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Landfill Gas Quality and Quantity

Significance of Landfill Gas
Potential energy recovery of methane Methane is a potent greenhouse gas Explosive danger Health hazards associated with trace gases Odor nuisance

Legislative Issues
Public Utility Regulatory Policy Act (PURPA-1978) governs the sale of electric power generated by LFGto-energy plants (and other renewable energy sources)Federal tax credits and state regulations which provide financial assistance and incentives to recover and reuse LFG PURPA only calls for renewable energy if it is cost competitive with conventional polluting resources. Many of the benefits of renewables are not included in the price, such as clean air

RCRA Subtitle D
RCRA, Subtitle D and Chapter 17-701, FAC, with respect to LFG monitoring,control, and recovery for reuse Concentration of methane cannot exceed 25% of the lower explosive limit in on-site structures

NSPS and Emission Guidelines
Promulgated under the Clean Air Act New and existing landfills Capacities equal to or greater than 2.75 million tons Regulates methane, carbon dioxide and NMOCs Require
– Well designed/operated collection system – Control device capable ofreducing NMOCs by 98%

National Emission Standards for Hazardous Air Pollutants: Municipal Solid Waste Landfills Additional requirements for landfills constructed since Nov. 2000 Additional controls for HAPs identified in the CAA

AP-42 Emission Factors (EF)
An EF is related to the quantity of pollutants emitted from a unit source Important for developing control strategies,applicability of permitting programs, evaluating effects of sources and mitigation When site specific data are not available, EFs are used to estimate area-wide emissions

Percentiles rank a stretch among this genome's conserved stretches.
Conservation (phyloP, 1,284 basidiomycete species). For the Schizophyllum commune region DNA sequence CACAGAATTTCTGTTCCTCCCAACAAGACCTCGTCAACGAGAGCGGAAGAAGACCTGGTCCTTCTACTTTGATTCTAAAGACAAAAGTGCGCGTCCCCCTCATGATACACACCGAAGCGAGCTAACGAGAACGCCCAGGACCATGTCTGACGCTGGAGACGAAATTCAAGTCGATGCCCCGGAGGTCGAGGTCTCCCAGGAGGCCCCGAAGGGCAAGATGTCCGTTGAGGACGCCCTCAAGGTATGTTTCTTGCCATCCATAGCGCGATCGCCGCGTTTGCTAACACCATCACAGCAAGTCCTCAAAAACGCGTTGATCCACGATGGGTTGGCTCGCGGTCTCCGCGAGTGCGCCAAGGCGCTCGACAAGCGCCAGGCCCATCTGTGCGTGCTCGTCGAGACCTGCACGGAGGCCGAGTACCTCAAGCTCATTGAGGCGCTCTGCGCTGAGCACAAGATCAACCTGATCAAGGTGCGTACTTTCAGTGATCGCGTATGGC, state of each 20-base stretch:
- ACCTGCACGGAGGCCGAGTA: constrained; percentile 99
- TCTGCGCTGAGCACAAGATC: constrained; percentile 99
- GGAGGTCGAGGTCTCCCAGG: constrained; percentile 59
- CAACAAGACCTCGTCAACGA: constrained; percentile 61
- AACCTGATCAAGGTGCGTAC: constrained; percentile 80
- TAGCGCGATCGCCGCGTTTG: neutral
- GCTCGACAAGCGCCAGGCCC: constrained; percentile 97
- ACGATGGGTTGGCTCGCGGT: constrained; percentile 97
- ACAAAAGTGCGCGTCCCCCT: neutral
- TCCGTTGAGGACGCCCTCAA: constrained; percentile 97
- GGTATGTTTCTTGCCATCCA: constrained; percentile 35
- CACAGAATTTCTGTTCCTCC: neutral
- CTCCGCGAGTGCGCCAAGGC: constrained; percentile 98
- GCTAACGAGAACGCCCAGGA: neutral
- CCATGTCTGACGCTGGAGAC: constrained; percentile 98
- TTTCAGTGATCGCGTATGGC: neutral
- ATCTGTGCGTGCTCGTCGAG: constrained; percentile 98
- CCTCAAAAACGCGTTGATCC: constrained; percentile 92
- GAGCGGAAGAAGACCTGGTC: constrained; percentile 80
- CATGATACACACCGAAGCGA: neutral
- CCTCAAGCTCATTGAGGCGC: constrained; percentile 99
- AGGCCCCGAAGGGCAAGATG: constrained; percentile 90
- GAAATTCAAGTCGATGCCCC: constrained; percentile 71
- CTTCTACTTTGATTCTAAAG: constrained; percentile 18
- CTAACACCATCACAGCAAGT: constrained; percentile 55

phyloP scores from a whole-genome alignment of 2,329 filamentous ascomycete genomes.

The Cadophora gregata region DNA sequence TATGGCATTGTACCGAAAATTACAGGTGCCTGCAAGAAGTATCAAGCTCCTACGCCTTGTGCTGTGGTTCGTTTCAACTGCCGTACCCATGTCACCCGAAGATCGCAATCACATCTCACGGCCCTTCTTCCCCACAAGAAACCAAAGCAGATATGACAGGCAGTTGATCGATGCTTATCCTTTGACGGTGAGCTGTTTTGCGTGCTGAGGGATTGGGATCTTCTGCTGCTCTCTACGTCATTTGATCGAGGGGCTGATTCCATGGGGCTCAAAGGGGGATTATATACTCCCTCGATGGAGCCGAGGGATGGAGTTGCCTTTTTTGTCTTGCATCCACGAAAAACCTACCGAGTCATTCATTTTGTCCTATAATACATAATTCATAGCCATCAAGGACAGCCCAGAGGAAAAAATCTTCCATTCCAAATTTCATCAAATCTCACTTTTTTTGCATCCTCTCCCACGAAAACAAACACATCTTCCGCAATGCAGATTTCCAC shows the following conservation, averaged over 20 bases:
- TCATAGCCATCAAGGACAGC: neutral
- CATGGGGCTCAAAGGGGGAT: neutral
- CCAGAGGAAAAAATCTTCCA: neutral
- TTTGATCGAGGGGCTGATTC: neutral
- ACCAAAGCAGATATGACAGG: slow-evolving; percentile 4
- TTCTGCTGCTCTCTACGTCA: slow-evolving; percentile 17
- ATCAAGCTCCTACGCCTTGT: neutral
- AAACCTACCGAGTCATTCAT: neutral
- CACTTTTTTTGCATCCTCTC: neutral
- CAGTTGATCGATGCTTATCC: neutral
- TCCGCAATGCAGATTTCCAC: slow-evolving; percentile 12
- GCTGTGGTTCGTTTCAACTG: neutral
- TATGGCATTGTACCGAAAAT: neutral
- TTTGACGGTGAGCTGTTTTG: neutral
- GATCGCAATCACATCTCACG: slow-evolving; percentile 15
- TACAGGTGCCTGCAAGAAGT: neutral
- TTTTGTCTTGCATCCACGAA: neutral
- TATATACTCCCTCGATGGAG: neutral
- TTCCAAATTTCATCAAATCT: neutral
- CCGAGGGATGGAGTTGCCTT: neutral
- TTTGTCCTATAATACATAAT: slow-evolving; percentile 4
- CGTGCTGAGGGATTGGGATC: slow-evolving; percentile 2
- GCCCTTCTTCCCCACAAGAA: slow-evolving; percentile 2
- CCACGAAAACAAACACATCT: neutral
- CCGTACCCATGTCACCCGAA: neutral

– For a specific facility – Relative to ambient air quality

EFs for LFG
EFs provided for controlled and noncontrolled and secondary emissions from landfills EFs developed for NOx, CO, PM, SO2 NMOCs HAPs, others (HCl, H2S, CH4) Methanogenesis Reactions
CH3COO- + H2O ---> CH4 + HCO3acetate bicarbonate + water ---> methane +

hydrogen + carbon ---> methane + water dioxide

4H2 + CO2 ---> CH4 + 2H2O

Favorable Conditions for Methanogenesis
Sufficient moisture content Sufficient nutrients Absence of oxygen and toxics Relatively neutral pH, 6.7 - 7.2 Alkalinity greater than 2000 mg/l as calcium carbonate VolatileAcids less than 3000 mg/L as Acetic Acid Internal temperature between 86o F and 131oF

Properties of Methane
Molecular Formula: Heating value: Solubility in water: Ratio of O2:CH4 req. for combustion: CH4 2350 Jg-1 17 mg/L 2

Gas Composition - Major Gases
Methane (45 - 60 % by volume) Carbon Dioxide (40 - 60 % by volume) Nitrogen (2 - 5 % by volume) Oxygen (0.1 - 1.0 % by volume) Ammonia(0.1 - 1.0 % by volume) Hydrogen (0 - 0.2% by volume)

Gas Composition - Trace Gases (less than 0.6 % by volume)
Odor causing compounds Aromatic hydrocarbons Chlorinated solvents Aliphatic hydrocarbons Alcohols Polyaromatic hydrocarbons

Estimating Gas Quantities
Gas Yield Duration of Gas Production Shape of Batch Production Curve Lag Time Estimate

Gas Yields
3 - 90 L/kg dry Stoichiometric Estimate of Gas Potential
1 CH a Ob N c + (4 − a − 2b + 3c )H 2O → 4 1 1 (4 − a + 2b + 3c )CO2 + (4 + a − 2b − 3c )CH 4 + cNH 3 8 8

Problems with Stoichiometric Estimates
Some fractions are not biodegradable (lignin, plastics) Moisture limitations Toxins Some fractions are not accessible (plastic bags)

Biochemical Methane Potential
Sample Mixed MSW Mixed Yard Waste Office PaperNewsprint Magazine Food Board Milk Carton Wax Paper

Methane Yield, m 3 /kg VS 0.186 - 0.222 0.143 0.369 0.084 0.203 0.343 0.318 0.341

From Owens, J.M. and D.P. Chynoweth

Duration of Gas Production
Waste composition (degradability) Moisture conditions For first order kinetic models, controlled by first order reaction rate constant (k)

Estimates of Gas Production Rates
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